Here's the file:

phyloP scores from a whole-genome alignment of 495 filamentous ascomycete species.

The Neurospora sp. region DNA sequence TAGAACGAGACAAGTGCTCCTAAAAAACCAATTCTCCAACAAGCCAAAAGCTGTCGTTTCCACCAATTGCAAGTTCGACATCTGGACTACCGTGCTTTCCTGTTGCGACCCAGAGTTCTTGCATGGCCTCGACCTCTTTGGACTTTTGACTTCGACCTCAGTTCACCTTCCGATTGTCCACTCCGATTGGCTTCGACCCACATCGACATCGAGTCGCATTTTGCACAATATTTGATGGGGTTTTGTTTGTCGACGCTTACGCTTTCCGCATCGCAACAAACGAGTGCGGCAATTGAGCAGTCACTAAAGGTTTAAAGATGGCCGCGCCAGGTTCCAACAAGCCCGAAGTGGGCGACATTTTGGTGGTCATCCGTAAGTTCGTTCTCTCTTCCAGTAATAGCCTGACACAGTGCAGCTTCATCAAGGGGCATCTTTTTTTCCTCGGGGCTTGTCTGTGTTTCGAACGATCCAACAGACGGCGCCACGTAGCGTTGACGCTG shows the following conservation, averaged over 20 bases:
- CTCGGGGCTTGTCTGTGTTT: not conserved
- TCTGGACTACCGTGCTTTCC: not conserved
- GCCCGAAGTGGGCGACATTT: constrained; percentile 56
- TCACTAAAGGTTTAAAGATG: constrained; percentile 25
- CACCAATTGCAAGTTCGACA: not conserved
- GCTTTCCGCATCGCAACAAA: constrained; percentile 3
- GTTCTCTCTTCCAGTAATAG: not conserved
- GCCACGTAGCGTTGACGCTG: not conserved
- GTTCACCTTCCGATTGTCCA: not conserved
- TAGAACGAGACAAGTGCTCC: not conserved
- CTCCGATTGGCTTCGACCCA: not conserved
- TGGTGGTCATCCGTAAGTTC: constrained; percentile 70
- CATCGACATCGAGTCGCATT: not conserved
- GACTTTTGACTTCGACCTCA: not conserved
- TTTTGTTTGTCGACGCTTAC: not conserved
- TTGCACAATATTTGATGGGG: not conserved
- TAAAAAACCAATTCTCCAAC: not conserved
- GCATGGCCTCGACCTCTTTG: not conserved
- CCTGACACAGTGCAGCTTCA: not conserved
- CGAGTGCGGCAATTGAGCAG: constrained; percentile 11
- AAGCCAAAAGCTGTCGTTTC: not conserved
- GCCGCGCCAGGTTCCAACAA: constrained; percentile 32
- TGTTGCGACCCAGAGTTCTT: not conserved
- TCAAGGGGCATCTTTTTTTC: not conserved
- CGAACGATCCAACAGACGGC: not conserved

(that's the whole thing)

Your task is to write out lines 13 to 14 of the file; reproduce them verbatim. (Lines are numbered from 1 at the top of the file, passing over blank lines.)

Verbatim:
- CTCCGATTGGCTTCGACCCA: not conserved
- TGGTGGTCATCCGTAAGTTC: constrained; percentile 70